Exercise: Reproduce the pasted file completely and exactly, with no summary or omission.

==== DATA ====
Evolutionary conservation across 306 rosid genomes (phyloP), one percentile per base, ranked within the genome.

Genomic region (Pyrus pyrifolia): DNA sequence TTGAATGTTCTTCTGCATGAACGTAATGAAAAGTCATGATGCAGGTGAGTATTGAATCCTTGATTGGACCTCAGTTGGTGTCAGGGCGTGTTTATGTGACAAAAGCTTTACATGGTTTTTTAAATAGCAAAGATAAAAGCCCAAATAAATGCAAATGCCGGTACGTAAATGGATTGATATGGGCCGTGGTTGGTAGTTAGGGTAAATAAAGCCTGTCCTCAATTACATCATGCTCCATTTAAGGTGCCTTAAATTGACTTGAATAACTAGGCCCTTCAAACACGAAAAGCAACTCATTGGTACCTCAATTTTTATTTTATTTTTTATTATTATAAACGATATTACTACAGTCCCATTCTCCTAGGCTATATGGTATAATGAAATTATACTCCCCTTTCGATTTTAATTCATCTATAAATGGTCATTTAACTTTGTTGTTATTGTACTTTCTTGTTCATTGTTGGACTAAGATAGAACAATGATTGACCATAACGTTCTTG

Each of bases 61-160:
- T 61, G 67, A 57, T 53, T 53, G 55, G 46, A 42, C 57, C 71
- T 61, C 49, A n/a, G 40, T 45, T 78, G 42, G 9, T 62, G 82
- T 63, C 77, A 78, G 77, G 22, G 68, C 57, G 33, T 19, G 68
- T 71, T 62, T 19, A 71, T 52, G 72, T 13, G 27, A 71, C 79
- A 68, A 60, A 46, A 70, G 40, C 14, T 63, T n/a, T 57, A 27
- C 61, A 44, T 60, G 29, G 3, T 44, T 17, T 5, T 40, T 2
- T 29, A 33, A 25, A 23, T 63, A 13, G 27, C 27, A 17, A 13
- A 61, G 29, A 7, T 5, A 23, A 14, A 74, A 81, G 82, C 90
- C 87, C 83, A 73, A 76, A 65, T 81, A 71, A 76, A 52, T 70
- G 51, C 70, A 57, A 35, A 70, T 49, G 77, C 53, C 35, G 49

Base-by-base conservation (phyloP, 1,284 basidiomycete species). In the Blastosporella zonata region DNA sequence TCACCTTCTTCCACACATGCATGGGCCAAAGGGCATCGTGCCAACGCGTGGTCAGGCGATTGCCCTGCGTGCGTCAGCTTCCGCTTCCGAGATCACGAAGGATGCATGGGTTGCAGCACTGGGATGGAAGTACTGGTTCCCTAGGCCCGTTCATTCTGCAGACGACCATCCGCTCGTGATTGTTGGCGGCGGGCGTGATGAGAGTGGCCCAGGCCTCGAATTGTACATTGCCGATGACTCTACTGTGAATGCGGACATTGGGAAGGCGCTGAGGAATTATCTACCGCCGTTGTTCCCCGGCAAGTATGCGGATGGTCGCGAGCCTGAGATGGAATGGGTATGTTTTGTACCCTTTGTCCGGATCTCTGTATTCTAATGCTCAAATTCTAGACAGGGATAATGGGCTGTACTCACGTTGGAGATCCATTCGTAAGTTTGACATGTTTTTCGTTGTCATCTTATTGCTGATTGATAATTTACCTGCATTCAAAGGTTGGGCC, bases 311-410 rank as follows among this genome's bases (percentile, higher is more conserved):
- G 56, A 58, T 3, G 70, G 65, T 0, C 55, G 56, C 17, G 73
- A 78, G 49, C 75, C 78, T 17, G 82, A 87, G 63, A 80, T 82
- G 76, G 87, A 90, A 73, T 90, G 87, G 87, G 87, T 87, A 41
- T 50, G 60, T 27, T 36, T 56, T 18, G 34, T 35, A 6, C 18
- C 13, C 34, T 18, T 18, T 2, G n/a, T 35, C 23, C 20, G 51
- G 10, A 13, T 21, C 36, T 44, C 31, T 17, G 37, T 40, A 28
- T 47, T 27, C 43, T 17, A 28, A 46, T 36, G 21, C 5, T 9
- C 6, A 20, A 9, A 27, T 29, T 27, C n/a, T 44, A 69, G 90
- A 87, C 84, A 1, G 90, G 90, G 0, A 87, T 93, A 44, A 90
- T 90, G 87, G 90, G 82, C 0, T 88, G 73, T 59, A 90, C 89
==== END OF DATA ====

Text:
Evolutionary conservation across 306 rosid genomes (phyloP), one percentile per base, ranked within the genome.

Genomic region (Pyrus pyrifolia): DNA sequence TTGAATGTTCTTCTGCATGAACGTAATGAAAAGTCATGATGCAGGTGAGTATTGAATCCTTGATTGGACCTCAGTTGGTGTCAGGGCGTGTTTATGTGACAAAAGCTTTACATGGTTTTTTAAATAGCAAAGATAAAAGCCCAAATAAATGCAAATGCCGGTACGTAAATGGATTGATATGGGCCGTGGTTGGTAGTTAGGGTAAATAAAGCCTGTCCTCAATTACATCATGCTCCATTTAAGGTGCCTTAAATTGACTTGAATAACTAGGCCCTTCAAACACGAAAAGCAACTCATTGGTACCTCAATTTTTATTTTATTTTTTATTATTATAAACGATATTACTACAGTCCCATTCTCCTAGGCTATATGGTATAATGAAATTATACTCCCCTTTCGATTTTAATTCATCTATAAATGGTCATTTAACTTTGTTGTTATTGTACTTTCTTGTTCATTGTTGGACTAAGATAGAACAATGATTGACCATAACGTTCTTG

Each of bases 61-160:
- T 61, G 67, A 57, T 53, T 53, G 55, G 46, A 42, C 57, C 71
- T 61, C 49, A n/a, G 40, T 45, T 78, G 42, G 9, T 62, G 82
- T 63, C 77, A 78, G 77, G 22, G 68, C 57, G 33, T 19, G 68
- T 71, T 62, T 19, A 71, T 52, G 72, T 13, G 27, A 71, C 79
- A 68, A 60, A 46, A 70, G 40, C 14, T 63, T n/a, T 57, A 27
- C 61, A 44, T 60, G 29, G 3, T 44, T 17, T 5, T 40, T 2
- T 29, A 33, A 25, A 23, T 63, A 13, G 27, C 27, A 17, A 13
- A 61, G 29, A 7, T 5, A 23, A 14, A 74, A 81, G 82, C 90
- C 87, C 83, A 73, A 76, A 65, T 81, A 71, A 76, A 52, T 70
- G 51, C 70, A 57, A 35, A 70, T 49, G 77, C 53, C 35, G 49

Base-by-base conservation (phyloP, 1,284 basidiomycete species). In the Blastosporella zonata region DNA sequence TCACCTTCTTCCACACATGCATGGGCCAAAGGGCATCGTGCCAACGCGTGGTCAGGCGATTGCCCTGCGTGCGTCAGCTTCCGCTTCCGAGATCACGAAGGATGCATGGGTTGCAGCACTGGGATGGAAGTACTGGTTCCCTAGGCCCGTTCATTCTGCAGACGACCATCCGCTCGTGATTGTTGGCGGCGGGCGTGATGAGAGTGGCCCAGGCCTCGAATTGTACATTGCCGATGACTCTACTGTGAATGCGGACATTGGGAAGGCGCTGAGGAATTATCTACCGCCGTTGTTCCCCGGCAAGTATGCGGATGGTCGCGAGCCTGAGATGGAATGGGTATGTTTTGTACCCTTTGTCCGGATCTCTGTATTCTAATGCTCAAATTCTAGACAGGGATAATGGGCTGTACTCACGTTGGAGATCCATTCGTAAGTTTGACATGTTTTTCGTTGTCATCTTATTGCTGATTGATAATTTACCTGCATTCAAAGGTTGGGCC, bases 311-410 rank as follows among this genome's bases (percentile, higher is more conserved):
- G 56, A 58, T 3, G 70, G 65, T 0, C 55, G 56, C 17, G 73
- A 78, G 49, C 75, C 78, T 17, G 82, A 87, G 63, A 80, T 82
- G 76, G 87, A 90, A 73, T 90, G 87, G 87, G 87, T 87, A 41
- T 50, G 60, T 27, T 36, T 56, T 18, G 34, T 35, A 6, C 18
- C 13, C 34, T 18, T 18, T 2, G n/a, T 35, C 23, C 20, G 51
- G 10, A 13, T 21, C 36, T 44, C 31, T 17, G 37, T 40, A 28
- T 47, T 27, C 43, T 17, A 28, A 46, T 36, G 21, C 5, T 9
- C 6, A 20, A 9, A 27, T 29, T 27, C n/a, T 44, A 69, G 90
- A 87, C 84, A 1, G 90, G 90, G 0, A 87, T 93, A 44, A 90
- T 90, G 87, G 90, G 82, C 0, T 88, G 73, T 59, A 90, C 89